And you know, projecting from the first six weeks, even if sales weren't growing at all—and they are—we would be keeping 6000 pounds of plastic out of the landfill in the first year, just from those six stores. And think of how light a plastic bottle is, now think 6000 pounds, 3 tons. You know, that's a real difference. 

In the past, you were also involved in many volunteer activities as well as your business. Are you still doing that?

When I had the store, the store blossomed, people loved it, but I wasn't getting my own needs met. I had all this stress, and financial concerns, and it really wore me down. And my accountant said to me, "Laurie, you're an environmentalist, you know a healthy ecosystem is one that supports its host. Do you think your ecosystem is healthy?" And I said, "No."And I decided then that whatever I did in the future had to be supportive of me. 

Sometimes we get involved in causes, like mental health, or environmental health, and we tend to be the kind of people who put other people first, or put a cause first. And that's what will do the cause in, if the players don't stay healthy and aren't able to take care of themselves. So now, when I start to feel stressed out, I ask myself, Where aren't you relying on others? Where aren't you letting people help you? Where are you trying to do it alone? Where are you taking too big a risk? You know, I'm in this for the long run, and I really want to see this go. And the key is for me to be healthy, and take good care of myself. 

Eventually I hope to do public speaking, and I want to talk to people about following your dream. Because I think, this refill machine is just an idea that came from the store, and people have these ideas, really good ideas, and it's tough to bring them into the world. I'd love to share what I did to make this possible, because I used some really specific tools. And now the machine's out there, and I'm saying to myself, Wow, those little things that you did when you were down on Monday morning, or didn't have enough money, those little things that you did to bring your mind back in place, or to stay focused, really worked! So I'd really love to share those things with people, and I'd like the machine to be an inspiration.

What does the machine mean to you?

The machine really came from a place [in me] where my goal was to have fun, to have pure bliss. My engineer took me seriously, and he wrote right on the machine, "Blissfill."  When it went to the State, that was the code name, "Blissfill." And I thought, if it's fun for me, it will be fun for others. And if it's fun for others to save resources, how can you go wrong? I've always thought the soldier image for the environmental movement is too hard. There's got to be a way that environmental work really matches what we want, a beautiful, fun place to live, which is Earth!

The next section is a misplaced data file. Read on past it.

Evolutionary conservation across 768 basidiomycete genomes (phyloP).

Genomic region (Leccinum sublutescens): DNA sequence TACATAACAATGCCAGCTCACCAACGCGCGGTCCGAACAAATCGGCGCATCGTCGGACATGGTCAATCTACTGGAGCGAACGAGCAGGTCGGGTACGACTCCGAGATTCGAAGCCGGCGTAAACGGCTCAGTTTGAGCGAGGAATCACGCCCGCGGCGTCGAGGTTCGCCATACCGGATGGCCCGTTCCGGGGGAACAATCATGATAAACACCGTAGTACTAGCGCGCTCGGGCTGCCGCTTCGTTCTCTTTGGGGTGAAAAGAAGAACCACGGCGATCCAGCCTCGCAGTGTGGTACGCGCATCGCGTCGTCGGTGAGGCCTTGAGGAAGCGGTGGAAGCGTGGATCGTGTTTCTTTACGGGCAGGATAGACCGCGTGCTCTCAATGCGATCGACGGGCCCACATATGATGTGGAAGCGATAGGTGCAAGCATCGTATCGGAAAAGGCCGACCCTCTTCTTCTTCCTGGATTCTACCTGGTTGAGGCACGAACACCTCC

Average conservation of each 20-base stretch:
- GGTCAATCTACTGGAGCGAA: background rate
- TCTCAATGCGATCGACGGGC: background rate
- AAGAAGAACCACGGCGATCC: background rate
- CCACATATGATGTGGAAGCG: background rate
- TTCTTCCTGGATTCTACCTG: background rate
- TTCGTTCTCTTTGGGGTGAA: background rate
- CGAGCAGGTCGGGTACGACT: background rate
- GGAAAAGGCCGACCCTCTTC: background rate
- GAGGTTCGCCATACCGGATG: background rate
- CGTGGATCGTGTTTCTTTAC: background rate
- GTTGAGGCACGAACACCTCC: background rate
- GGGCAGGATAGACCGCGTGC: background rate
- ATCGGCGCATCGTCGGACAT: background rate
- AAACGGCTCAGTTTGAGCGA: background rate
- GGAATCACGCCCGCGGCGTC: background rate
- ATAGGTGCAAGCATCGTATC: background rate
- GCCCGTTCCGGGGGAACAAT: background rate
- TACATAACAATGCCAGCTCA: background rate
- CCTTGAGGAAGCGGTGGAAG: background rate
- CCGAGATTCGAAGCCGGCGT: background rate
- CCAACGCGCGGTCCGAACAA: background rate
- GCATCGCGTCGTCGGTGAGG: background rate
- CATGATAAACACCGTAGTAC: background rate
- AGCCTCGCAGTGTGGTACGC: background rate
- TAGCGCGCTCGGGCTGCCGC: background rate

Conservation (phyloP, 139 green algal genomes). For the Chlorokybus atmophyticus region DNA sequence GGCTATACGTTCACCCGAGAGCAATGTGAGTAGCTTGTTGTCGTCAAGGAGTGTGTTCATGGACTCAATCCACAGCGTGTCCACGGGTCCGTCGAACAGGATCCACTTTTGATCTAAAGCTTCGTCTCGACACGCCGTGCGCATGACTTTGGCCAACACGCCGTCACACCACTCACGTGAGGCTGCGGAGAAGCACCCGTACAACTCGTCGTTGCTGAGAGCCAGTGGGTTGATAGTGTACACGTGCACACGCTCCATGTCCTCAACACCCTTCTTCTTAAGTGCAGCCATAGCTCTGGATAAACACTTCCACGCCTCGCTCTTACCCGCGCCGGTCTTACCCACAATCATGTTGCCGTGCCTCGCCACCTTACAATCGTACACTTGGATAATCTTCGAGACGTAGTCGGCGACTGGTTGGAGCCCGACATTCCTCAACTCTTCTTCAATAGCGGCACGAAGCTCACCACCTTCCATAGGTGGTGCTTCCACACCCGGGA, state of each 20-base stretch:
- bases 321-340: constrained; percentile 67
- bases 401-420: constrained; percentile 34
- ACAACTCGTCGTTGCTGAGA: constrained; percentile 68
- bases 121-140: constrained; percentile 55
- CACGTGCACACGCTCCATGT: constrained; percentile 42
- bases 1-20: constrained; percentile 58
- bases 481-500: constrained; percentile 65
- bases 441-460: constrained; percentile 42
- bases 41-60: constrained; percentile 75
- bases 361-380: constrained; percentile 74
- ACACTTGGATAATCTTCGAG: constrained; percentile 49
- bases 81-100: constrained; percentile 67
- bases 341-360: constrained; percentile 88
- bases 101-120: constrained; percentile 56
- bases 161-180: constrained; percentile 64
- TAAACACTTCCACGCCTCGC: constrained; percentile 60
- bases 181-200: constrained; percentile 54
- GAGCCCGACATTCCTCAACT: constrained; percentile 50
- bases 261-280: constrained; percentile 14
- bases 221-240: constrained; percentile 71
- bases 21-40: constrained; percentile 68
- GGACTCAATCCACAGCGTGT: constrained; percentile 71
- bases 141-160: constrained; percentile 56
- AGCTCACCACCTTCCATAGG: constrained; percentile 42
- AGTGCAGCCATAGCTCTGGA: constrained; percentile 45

I always thought, well, if it really is fun, somebody, not even knowing I was trying to make it fun, would notice, and would say something to me, totally out of the clear blue—and that's how I would know if I had hit my mark. Well, I ran into this woman, and she said, "Oh, you own Restore Products?  I go to your machine at Lakewinds Natural Foods, and I just can't believe how much fun that is, I just love it, I can hardly wait to go back to the machine!" She went on and on. And I had never met her before. So I thought to myself, "Guess what, you did it!"

For more information on Restore Products, see www.restoreproducts.com or call 651-765-0141.

Judy Steele, MTP, is a living-skills and personal effectiveness teacher, counselor, coach, healer and writer with over 30 years of experience in working with the mental, emotional and spiritual roots of effective living and working. She has specialties in the ancient Hawaiian wisdom tradition of Huna, and in flower essence work. Contact: jwspr@earthlink.net or 612-929-0489 (Minneapolis MN).  Web site: www.schoolforliving.org.  

(This article was published in Twin Cities Wellness, August 2002.)